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Turkey Talks On Armenia ‘Paused,' Says EU Envoy


Austria -- Peter Semneby, EU Special Representative for the South Caucasus, addresses the OSCE Permanent Council in Vienna, 28May2009

Austria -- Peter Semneby, EU Special Representative for the South Caucasus, addresses the OSCE Permanent Council in Vienna, 28May2009

(Michael Stott, Reuters) - Turkey has taken a "tactical step backwards" on normalizing relations with Armenia because of hostile domestic reaction to the move, the European Union’s envoy to the region said in an interview.

"A step back was taken by the Turkish side ... but this is not a U-turn," said EU South Caucasus envoy Peter Semneby. "We expect the conversations will continue."

After decades of hostility, Muslim Turkey and Christian Armenia announced in April a "roadmap" for re-establishing diplomatic relations and opening their shared border. But Ankara's Muslim ally Azerbaijan said Armenia should first leave Nagorno-Karabakh, a mostly ethnic Armenian enclave which broke away after fighting a bloody war with Azerbaijan in the 1990s and claims independence. Turkey then offered support for the Azeri position, complicating further progress in talks with Armenia.

Semneby said in the interview, conducted at the end of a visit to Moscow last week, that it was important the "pause" in the peace process between Turkey and Armenia did not last too long because of the risk that impetus would be lost.

"The normalization (with Armenia) became the subject of quite widespread and heated discussion in Turkey," he added in earlier remarks to a small group of reporters. "It seems to me, this discussion became more heated than was expected."

Turkish Prime Minister Tayyip Erdogan promised Azerbaijan during a visit to Baku last month that Ankara would not open its border with Armenia -- closed since 1993 -- until Armenia ended what he termed its occupation of Nagorno-Karabakh.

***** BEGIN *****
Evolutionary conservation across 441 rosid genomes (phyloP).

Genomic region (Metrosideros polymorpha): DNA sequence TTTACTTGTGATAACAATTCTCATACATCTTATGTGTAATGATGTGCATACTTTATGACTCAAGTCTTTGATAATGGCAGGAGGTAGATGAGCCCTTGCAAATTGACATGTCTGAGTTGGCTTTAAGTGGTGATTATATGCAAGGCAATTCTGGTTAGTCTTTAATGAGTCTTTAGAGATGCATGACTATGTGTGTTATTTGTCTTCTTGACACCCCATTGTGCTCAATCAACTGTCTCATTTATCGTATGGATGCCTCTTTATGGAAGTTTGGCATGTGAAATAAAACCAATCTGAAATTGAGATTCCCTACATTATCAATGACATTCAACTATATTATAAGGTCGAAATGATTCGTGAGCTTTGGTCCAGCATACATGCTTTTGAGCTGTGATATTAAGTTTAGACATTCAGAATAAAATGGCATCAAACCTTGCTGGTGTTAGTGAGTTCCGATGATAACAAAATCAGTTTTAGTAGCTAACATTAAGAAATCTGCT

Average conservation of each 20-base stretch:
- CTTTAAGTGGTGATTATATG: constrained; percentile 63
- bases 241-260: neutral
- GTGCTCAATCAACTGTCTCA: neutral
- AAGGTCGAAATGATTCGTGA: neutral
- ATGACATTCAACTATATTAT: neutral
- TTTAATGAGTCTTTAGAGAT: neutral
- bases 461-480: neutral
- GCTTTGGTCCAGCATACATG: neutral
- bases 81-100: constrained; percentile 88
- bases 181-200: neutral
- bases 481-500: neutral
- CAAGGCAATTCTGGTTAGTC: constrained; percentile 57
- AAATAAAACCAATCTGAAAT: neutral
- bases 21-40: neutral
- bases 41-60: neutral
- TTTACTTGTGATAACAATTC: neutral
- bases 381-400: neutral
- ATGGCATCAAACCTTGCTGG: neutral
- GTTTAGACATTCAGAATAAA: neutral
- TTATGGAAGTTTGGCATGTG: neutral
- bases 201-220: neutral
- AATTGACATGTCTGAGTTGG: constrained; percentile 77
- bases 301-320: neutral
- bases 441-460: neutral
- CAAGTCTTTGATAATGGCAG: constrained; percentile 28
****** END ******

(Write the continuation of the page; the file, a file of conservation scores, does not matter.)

"I see this as a Turkish tactical step backwards," Semneby told Reuters. "But fundamentally, the new foreign policy that has been pursued by the Erdogan government, I don't see that this policy is changing."

Talks on the future of Nagorno-Karabakh have been dragging on for more than a decade under the auspices of the Minsk Group linking Russia, France and the United States. But Armenia, whose president, Serzh Sarkisian, is from Nagorno-Karabakh, is reluctant to budge and Azerbaijan periodically threatens military intervention.

Nonetheless Semneby believes real progress is being made. "It is clear that if you look at the negotiating process, it is intensifying," he told Reuters. "We had in a month two meetings and there will be another relatively soon between the presidents."

Asked about the risk of conflict, Semneby said it would be foolish to neglect it but he felt both sides understood the enormous costs which would be involved in any large scale military engagement. "Even with this very dangerous posturing that we see sometimes and the fact that the forces are not separated and there are incidents all the time, the two sides are by now used to managing incidents," he said.

"If anything, the Georgia war (last year with Russia), demonstrated the risks of military engagement ... it was also a wake-up call to both countries how vulnerable they are."

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